Tech Thursday: Scorpion Armor and Exploding Bullets

The title of this week's Tech Thursday sounds like science fiction - the topics are unrelated, by the way - but actually they are just two really cool examples of applied science which come to us via The Economist. The first story is that by studying the exoskeleton of scorpions, researchers in China have discovered that a slightly irregular surface partially deflects particles blown at high speed. This helps keep scorpions alive in desert sandstorms, and could potentially reduce the wear on plane engines and helicopter blades. Also, the term 'biomimetics' is really cool.

The second article is about an advancement in military technology which utilizes exploding shrapnel rounds fired from a rifle - given the catchy name XM25 - to explode behind enemy cover. It sounds like a miniature grenade launcher, but actually the shells function more like tiny artillery. First the rifleman uses a laser sight to gauge the distance to an object behind the target's cover, then subtracts a small distance to get to the target's actual range. This programs the exploding shell with a digital 'fuse' basically. When the shell is fired just over (or next to) the target's cover, it flies just past and then the shell's internal computer tells it to explode, blasting the target with shrapnel. Apparently it "is lethal within a radius of several meters", which means it isn't exactly a tiny explosion.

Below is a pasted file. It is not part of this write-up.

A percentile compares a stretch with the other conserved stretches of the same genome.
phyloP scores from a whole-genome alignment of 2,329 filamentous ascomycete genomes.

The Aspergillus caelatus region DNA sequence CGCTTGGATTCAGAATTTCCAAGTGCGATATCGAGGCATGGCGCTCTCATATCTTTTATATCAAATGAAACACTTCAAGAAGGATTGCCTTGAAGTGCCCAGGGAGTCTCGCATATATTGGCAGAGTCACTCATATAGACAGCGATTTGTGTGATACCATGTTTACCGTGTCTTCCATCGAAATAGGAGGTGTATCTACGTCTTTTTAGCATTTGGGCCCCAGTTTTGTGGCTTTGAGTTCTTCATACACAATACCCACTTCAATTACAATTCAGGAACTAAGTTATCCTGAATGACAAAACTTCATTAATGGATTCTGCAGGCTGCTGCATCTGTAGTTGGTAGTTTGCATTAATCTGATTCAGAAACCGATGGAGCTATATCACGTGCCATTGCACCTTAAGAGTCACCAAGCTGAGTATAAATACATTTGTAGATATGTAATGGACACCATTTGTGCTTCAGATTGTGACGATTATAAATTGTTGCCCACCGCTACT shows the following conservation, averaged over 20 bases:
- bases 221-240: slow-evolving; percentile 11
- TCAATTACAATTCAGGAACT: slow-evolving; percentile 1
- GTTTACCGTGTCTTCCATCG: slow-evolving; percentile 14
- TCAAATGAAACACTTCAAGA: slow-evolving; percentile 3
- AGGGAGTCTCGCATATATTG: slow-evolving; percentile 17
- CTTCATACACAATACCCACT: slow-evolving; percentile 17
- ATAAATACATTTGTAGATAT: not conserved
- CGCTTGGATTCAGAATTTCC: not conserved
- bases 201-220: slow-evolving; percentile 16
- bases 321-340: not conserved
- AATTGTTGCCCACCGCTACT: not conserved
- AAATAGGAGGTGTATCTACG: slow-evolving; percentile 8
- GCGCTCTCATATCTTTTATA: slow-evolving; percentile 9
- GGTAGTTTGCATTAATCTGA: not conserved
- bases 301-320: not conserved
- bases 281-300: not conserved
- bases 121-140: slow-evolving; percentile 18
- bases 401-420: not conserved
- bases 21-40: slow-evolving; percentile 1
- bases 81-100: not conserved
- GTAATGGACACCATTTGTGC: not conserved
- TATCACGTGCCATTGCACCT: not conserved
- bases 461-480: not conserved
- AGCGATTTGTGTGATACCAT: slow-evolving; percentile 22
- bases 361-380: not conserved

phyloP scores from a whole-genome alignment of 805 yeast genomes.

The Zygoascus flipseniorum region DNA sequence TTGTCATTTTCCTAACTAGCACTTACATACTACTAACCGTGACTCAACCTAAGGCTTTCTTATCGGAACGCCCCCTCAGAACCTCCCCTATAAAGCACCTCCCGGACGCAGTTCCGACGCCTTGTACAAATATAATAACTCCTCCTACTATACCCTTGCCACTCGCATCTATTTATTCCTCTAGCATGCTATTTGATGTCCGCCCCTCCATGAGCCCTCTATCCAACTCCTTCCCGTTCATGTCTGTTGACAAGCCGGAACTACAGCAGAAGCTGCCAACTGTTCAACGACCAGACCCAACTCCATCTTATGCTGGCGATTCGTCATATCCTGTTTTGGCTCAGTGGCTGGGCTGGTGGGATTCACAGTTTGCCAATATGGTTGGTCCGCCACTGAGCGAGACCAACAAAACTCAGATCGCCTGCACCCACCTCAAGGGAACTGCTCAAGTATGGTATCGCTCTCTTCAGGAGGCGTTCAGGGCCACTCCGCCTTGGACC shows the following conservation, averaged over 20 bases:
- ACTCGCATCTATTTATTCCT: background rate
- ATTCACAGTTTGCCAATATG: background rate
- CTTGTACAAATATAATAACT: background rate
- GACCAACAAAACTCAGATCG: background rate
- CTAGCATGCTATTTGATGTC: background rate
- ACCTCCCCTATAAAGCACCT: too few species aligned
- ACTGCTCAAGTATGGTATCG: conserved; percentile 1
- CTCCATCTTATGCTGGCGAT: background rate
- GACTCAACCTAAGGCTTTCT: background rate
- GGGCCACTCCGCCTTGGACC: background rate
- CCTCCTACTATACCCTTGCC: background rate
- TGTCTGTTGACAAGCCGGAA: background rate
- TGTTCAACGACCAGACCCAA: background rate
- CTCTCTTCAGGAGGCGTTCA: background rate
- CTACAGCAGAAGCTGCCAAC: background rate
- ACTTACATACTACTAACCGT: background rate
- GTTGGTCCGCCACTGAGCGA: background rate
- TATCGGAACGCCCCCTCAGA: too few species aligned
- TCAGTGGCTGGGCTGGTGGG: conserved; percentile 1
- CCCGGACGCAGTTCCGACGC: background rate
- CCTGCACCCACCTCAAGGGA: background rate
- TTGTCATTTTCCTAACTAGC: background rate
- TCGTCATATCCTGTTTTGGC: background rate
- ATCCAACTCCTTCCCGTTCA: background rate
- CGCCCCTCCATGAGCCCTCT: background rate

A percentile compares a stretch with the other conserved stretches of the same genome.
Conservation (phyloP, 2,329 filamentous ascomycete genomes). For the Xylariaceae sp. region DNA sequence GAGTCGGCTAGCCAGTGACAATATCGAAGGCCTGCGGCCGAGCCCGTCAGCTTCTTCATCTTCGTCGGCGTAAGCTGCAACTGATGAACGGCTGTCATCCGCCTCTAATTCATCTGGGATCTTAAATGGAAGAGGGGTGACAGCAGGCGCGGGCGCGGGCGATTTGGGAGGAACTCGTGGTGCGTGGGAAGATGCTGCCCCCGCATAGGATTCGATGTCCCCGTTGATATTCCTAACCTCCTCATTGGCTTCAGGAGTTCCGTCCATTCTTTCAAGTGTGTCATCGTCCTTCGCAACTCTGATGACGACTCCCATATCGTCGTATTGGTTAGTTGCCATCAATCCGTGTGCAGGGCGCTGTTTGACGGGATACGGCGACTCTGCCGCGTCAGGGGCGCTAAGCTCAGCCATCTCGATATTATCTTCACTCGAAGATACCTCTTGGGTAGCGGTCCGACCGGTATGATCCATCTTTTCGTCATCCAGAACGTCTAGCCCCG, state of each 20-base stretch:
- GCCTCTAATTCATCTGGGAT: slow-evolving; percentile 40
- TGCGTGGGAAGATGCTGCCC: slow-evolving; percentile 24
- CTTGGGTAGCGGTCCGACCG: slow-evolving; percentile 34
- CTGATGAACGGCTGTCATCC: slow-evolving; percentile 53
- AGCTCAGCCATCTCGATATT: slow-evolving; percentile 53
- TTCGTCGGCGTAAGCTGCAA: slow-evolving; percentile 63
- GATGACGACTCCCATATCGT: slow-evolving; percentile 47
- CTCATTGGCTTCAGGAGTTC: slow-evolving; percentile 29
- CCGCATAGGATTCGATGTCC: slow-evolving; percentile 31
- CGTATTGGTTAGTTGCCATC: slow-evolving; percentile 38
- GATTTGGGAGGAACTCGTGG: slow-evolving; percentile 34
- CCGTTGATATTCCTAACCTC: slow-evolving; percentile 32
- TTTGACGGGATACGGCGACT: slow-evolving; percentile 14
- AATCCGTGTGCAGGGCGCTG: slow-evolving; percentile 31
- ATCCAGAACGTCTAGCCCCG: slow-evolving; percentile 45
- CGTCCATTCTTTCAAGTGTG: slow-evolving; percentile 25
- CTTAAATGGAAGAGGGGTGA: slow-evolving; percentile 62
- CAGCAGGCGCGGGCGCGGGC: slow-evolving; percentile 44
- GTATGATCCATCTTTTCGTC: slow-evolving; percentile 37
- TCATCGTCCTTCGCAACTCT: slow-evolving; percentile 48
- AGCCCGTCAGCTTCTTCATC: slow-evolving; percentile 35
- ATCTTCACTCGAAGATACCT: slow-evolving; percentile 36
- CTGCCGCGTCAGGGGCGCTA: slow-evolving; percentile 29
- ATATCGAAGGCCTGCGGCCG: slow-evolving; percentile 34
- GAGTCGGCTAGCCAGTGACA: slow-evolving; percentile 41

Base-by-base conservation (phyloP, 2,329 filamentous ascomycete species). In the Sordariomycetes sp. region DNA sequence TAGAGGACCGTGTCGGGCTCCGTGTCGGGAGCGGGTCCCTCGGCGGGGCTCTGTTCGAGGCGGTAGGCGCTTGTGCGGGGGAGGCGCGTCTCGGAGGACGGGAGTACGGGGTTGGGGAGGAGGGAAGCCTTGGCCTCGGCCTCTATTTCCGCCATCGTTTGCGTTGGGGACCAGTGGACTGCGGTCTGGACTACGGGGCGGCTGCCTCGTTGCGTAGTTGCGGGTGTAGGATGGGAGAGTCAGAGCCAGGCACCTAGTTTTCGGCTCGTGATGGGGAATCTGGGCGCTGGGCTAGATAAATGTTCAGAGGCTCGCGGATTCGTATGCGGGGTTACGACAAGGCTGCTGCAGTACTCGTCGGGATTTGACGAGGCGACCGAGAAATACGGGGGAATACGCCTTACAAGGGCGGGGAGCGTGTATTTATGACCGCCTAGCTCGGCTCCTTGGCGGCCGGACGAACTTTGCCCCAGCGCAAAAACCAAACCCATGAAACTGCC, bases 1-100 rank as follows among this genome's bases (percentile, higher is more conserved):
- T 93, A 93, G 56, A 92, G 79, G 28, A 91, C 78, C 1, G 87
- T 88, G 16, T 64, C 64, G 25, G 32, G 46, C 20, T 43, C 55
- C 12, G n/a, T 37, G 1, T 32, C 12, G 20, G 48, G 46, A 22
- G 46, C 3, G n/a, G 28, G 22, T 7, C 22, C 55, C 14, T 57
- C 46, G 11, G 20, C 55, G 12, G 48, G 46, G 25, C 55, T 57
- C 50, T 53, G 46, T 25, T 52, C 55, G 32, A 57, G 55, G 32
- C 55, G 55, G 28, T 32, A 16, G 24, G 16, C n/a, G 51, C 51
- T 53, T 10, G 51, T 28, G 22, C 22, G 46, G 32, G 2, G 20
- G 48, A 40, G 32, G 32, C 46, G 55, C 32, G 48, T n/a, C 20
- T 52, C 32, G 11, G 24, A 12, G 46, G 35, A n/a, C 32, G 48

The implications of this are pretty interesting - it seems like it would push opposing ground troops away from engaging in rifle exchanges within the 500m effective range of this gun, as there would be no way to hide unless the opposing gunmen had fully enclosed cover. That range "is nearly double the range of the AK-47", a cheap rifle used by many groups around the world, giving a distinct tactical advantage to technologically advanced ground troops carrying the XM25. Pretty interesting shift in ground combat that this could bring about.


  1. But scorpions don't fly or even move particularly quickly. My biggest question is whether the erosion protection from the irregular surface would outweigh the loss of aerodynamics?

  2. As for the XM25...that is really damn cool. I think you're on the right track about giving US troops such a huge advantage as to almost eliminate traditional modern fire fights.

    I wonder how much money insurgents have to significantly upgrade their weaponry? But my first guess is that they will rely on IEDs that much more.

  3. Completely agree with that last point. It shifts conflicts away from engaging with ground troops - kind of how US air superiority shifted the wars in Iraq and Afghanistan away from open combat and into enclosed city areas frequently with civilians present to attempt to negate airstrikes.

    I wonder how much an AK-47 costs to an insurgent? Do you think it even costs them $100?